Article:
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August 16, 2013
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By Mary Evelyn Tucker
New York Times
August 16, 2013
As has been clear for some time, evolution and an aesthetic and spiritual sensibility about the beauty of nature need not be separated. Whether we start from a scientific or spiritual angle, if we arrive at a large-scale evolutionary perspective of deep time, it can only enhance our sense of wonder and awe at life’s complexity and value.
The evolutionary concept is only about 150 years old, and we are still struggling to understand how it changes our sense of ourselves, both as a species and as individuals. We are just beginning to see ourselves as part of the vast unfolding processes of galaxies, stars and planets that have birthed our blue-green Earth teeming with life. This discovery of our lineage has the potential to change our sense of our role and purpose. So it is understandable that there are intense arguments over the nature of evolution and its implications for human identity.
It's not an either-or choice. We understand evolutionary processes through science, and we appreciate them through art and spirituality.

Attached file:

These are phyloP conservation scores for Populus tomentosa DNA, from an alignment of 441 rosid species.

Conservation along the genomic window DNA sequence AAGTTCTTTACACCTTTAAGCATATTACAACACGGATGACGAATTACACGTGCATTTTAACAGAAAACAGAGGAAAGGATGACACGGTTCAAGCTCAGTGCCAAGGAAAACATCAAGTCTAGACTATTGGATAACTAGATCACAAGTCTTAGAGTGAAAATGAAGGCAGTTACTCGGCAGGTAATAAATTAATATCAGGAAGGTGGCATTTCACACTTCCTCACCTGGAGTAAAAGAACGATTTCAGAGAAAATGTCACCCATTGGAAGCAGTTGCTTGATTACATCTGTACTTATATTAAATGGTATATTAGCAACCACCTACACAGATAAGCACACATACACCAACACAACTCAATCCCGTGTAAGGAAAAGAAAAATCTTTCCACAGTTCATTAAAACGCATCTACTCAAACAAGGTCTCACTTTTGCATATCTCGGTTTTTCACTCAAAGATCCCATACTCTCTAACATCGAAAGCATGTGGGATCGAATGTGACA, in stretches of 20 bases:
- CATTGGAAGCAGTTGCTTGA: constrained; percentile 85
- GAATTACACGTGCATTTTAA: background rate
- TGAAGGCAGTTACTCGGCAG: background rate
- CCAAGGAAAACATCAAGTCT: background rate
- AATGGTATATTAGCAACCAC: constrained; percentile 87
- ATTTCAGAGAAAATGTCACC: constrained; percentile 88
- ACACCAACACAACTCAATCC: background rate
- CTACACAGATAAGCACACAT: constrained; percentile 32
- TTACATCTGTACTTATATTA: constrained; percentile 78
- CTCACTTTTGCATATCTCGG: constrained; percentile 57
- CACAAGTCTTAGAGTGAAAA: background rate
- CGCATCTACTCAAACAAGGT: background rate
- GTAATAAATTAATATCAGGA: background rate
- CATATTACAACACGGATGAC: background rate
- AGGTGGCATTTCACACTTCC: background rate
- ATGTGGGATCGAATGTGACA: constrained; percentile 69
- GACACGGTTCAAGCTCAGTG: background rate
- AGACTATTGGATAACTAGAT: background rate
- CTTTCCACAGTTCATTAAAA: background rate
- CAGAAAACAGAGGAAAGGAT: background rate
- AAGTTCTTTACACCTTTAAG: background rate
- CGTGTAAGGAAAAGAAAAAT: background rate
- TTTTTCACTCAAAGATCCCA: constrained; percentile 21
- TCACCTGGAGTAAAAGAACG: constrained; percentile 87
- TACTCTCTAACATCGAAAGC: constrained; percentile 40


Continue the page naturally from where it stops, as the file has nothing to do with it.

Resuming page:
We need not, however, enter into simplistic debates that lead to endless conflict. Rather, we can bring science and the humanities together to explore a new synergy of scientific fact and human values. Recognizing that we are now understanding these evolutionary processes through science and appreciating them through art, poetry, literature, music and spirituality gives us an opportunity to discover our own role in this unfolding story.
In 1978, the cultural historian Thomas Berry suggested that we needed such a “New Story” that would integrate science and humanities. He felt that our environmental, social and political challenges required such a story to inspire human attitudes and behavior for the flourishing of the Earth community. The key for Thomas was story – namely, a narrative telling of the dynamic unfolding of the universe and the Earth, with an emphasis on how we fit into this larger history.
Inspired by Thomas, three collaborators – Brian Swimme, John Grim and I – have tried to create such a story in our “Journey of the Universe” project, which includes a book, film and series of conversations. It is our hope that this will enable us to engage more fully in the transformations needed to create a future that is worthy of our children and theirs.
Mary Evelyn Tucker is a senior lecturer and senior research scholar at the Yale School of Forestry & Environmental Studies and the Yale Divinity School. She is a co-creator of "Journey of the Universe," a film, book and series of conversations.